Amelia Earhart - a personal hero of mine - is perhaps most well-known for the circumstances of her death, but had a life from early childhood that merits more attention than it gets. During her troubled childhood, she aspired to a future career and kept a scrapbook of newspaper clippings about successful women in male-oriented fields, including film direction and production, law, advertising, management and mechanical engineering. After her trans-Atlantic flight brought her fame, she was active in promoting commercial air travel, had her own signature lines of women's clothing, luggage and more and was an associate editor at Cosmopolitan magazine - all of which she saw as a means for her to finance more flying! (More Here)
And we might be finally solving the mystery of her disappearance (see latest info here) the search that has gone on for over 20 years is a testament to the way she inspired others.
Do you know what Mel Blanc, the owner of the voices of Bugs Bunny and his co-stars in Looney Toons looked like? Consider Mae Questel (seen here ca. 1930’s), another voice artist whose face you won't recognize. She was the voice of Betty Boop and Olive Oyl, Minnie Mouse, Felix the Cat (for three shorts by the Van Beuren Studios), Little Lulu, Little Audrey and Casper, the Friendly Ghost. Starting as a vaudeville impressionist, she actually did appear in person on TV and in movies in minor roles, but will always be known for the diversity and personality of her voice characters (More Here)
Bea Arthur (née Bernice Frankel) (1922-2009) SSgt. USMC 1943-45 WW II. Enlisted and assigned as typist at Marine HQ in Wash DC, then air stations in VA and NC. Best remembered for her title role in the TV series “Maude” and as Dorothy in "Golden Girls". As "Maude", she was ground-breaking in the topics that were covered, perhaps only as a sitcom could cover them. In addition to being the first on-screen TV character to endure menopause, in 1972 a two-part episode involved her terminating a late-life pregnancy, aired just two months before Roe vs. Wade and proving controversial enough to not be broadcast by affiliates where abortion was not legal. (More Here)
All-American Girls Baseball, 1940s - Immortalized by the film A League of Their Own, women's baseball took off during WW II as stadium owners looked for ways to fill empty fields given the lack of men to create teams in smaller cities. Founded by the owner of the Wrigley gum empire, women earned from $45-85 per week in the early years and eventually up to $125 per week in the 1950's. (More Here)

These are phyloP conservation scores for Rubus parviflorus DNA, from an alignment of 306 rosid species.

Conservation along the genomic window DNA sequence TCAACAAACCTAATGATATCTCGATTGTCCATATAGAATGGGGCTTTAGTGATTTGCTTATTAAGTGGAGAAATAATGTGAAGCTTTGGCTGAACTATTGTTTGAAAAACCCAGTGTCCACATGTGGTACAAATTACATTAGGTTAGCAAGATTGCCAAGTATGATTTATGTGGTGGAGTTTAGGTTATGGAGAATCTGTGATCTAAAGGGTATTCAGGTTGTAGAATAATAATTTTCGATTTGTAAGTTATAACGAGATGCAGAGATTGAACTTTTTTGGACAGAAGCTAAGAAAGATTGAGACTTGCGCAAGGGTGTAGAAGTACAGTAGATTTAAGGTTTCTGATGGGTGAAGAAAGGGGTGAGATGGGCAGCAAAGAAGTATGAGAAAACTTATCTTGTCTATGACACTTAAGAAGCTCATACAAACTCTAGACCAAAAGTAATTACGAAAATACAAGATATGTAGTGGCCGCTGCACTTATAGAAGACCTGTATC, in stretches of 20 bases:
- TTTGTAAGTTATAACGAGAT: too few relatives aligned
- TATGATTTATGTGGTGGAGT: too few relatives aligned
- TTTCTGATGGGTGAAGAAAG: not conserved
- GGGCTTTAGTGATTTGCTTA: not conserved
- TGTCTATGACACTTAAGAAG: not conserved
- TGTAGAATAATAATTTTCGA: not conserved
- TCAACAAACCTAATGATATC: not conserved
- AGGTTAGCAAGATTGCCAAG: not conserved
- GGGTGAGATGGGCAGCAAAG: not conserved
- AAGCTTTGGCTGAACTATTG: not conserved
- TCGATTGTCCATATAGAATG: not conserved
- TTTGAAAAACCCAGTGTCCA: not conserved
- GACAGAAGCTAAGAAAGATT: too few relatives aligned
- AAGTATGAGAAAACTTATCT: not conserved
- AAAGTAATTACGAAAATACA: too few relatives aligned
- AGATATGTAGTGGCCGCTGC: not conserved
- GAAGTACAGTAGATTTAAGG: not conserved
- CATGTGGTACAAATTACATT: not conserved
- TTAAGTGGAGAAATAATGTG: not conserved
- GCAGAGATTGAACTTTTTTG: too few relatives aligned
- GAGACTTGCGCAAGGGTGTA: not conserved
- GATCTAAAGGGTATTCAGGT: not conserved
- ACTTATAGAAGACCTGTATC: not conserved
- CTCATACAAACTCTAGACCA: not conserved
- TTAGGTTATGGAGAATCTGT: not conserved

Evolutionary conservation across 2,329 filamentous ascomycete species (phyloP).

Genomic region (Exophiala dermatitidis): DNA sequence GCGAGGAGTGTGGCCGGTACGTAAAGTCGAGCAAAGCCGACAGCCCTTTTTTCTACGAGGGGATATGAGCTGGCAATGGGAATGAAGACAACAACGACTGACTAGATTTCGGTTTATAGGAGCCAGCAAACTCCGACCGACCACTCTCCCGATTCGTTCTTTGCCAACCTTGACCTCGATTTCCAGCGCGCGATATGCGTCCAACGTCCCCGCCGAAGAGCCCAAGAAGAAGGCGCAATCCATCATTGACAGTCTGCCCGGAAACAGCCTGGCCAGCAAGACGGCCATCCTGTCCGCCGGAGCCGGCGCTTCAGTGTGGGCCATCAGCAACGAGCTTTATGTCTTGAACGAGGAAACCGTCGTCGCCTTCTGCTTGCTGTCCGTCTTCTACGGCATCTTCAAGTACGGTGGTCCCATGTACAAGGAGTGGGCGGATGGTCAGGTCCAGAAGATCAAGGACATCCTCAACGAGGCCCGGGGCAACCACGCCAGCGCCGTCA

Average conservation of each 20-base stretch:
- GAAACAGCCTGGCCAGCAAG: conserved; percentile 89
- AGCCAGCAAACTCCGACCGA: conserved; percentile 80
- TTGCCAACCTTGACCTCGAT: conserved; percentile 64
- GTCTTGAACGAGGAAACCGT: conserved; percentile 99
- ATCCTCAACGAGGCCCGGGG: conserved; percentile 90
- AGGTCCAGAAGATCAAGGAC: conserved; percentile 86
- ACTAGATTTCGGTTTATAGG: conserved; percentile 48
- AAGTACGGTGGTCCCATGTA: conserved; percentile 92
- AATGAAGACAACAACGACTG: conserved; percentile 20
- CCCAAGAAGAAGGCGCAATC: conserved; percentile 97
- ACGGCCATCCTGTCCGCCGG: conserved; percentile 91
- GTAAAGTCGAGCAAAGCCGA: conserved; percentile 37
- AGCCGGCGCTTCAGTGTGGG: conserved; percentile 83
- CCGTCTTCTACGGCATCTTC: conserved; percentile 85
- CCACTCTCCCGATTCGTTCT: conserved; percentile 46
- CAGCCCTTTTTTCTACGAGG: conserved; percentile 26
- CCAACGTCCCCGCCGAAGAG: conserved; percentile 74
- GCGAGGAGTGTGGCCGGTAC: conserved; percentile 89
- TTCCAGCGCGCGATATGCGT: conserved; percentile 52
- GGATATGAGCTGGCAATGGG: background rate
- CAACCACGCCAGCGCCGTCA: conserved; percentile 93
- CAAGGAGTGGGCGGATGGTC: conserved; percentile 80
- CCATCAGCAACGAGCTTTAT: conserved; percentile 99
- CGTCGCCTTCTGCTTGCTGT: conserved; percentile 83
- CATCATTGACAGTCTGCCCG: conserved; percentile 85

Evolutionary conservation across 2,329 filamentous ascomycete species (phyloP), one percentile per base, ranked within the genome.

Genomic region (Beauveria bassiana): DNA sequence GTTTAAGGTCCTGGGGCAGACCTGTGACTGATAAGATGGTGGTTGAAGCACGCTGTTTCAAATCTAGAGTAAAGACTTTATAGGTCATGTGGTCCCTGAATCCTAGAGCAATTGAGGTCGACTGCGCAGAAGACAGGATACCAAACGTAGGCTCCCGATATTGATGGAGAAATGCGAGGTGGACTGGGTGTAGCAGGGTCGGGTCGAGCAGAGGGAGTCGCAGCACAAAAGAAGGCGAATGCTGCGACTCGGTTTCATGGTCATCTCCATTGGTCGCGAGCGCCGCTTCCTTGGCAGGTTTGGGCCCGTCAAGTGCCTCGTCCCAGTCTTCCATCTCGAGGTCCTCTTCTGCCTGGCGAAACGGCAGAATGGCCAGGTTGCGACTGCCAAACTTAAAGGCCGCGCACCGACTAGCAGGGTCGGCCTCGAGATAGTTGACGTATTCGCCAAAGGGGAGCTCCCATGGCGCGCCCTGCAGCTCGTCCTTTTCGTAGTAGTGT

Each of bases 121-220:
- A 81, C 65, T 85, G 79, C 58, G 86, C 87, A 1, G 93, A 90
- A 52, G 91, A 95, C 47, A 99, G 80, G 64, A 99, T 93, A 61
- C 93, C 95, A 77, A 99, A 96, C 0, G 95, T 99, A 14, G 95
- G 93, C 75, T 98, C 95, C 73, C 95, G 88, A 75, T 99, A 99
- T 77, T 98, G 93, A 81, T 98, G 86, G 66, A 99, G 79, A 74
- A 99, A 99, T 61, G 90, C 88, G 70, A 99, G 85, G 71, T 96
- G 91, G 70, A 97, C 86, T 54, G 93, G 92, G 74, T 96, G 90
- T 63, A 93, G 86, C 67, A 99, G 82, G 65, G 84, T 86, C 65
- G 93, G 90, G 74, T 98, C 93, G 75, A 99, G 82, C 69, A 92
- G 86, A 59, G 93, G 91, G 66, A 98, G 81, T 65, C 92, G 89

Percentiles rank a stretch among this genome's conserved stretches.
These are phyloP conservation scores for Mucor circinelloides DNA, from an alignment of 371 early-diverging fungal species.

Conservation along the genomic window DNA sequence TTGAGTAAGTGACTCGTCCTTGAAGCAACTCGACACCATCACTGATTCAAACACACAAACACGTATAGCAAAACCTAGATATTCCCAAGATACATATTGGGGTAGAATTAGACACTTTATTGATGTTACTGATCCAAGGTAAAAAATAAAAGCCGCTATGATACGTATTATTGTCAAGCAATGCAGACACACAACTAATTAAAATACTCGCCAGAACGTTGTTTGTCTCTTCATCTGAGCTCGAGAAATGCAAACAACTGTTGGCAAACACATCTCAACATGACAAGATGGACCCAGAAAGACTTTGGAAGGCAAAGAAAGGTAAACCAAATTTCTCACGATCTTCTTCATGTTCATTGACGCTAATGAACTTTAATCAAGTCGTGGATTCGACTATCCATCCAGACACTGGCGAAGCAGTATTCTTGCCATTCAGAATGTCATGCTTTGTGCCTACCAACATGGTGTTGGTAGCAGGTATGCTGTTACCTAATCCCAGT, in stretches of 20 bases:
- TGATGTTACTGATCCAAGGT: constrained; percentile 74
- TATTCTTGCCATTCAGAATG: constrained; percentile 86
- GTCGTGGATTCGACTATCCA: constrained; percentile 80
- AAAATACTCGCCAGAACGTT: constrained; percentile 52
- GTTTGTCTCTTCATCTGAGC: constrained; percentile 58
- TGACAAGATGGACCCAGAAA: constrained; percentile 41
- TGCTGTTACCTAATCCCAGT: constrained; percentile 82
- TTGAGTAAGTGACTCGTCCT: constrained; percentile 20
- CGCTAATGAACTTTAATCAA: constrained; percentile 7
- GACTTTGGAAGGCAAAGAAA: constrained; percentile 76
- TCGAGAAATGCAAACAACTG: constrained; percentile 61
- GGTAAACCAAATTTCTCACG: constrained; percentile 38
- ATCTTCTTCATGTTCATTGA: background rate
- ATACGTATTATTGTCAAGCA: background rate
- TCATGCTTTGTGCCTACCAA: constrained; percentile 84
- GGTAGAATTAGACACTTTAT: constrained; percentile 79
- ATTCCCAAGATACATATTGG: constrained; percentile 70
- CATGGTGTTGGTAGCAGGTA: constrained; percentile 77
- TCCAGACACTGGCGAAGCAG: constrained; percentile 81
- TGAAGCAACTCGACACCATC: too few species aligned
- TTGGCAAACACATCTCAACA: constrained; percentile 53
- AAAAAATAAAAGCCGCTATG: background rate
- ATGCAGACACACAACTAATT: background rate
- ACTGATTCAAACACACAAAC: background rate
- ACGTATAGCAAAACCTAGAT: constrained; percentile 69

Sacajawea. Stolen, held captive, sold, eventually reunited the Shoshone Indians. She was an interpreter and guide for Lewis and Clark in 1805-1806 with her husband Toussaint Charbonneau. She navigated carrying her son, Jean Baptiste, on her back. She traveled thousands of miles from the Dakotas the Pacific Ocean. The explorers, said she was cheerful, never complained, and proved to be invaluable. She served as an advisor, caretaker, and is legendary for her perseverance and resourcefulness. The National American Woman Suffrage Association of the early twentieth century adopted her as a symbol of women's worth and independence. (More Here) (NOTE: There is no known photo of the real Sacajawea who died in 1812, well before she could have been photographed.)
Geraldine Doyle, who was the inspiration behind the famous Rosie the Riveter poster. Inspiring millions of people worldwide for years, she herself was not aware she was the inspiration for the poster until as late as 1984. Having worked in the factory for only a short time, she gave up the job out of fear of injuring her hand - because she was a cello player. As the poster was originally created for an in-house communications piece for Westinghouse, it did not get its iconic status until it became more widely known in public in the 1980's. (More Here)
Finally, another war story,this one of the "Night Witches" - Female Russian bombers who fought the Germans during WW2. To stop Germans from hearing them & starting up the anti aircraft guns, they’d climb to a certain height, coast down to German positions, drop their bombs, restart their engines in midair & get out quickly. As the planes made no sounds except for the wind, the German soldiers likened it to the sounf of a broom and gave them their nickname. 30 of them died in combat, and every surviving pilot flew over 1,000 missions during the war. (More Here)
The recent passing of Nadia Popova, one of the last remaining Nachthexen, offers an chance to learn more about one of these amazing women pilots: Nadia Popova Obituary
For more stories about historical women in innovation, see our series from 2012 on "Women in Innovation": http://www.fennec.co/blog/bid/174882/Untold-Stories-of-History-s-Hidden-Women-Innovators-1-of-4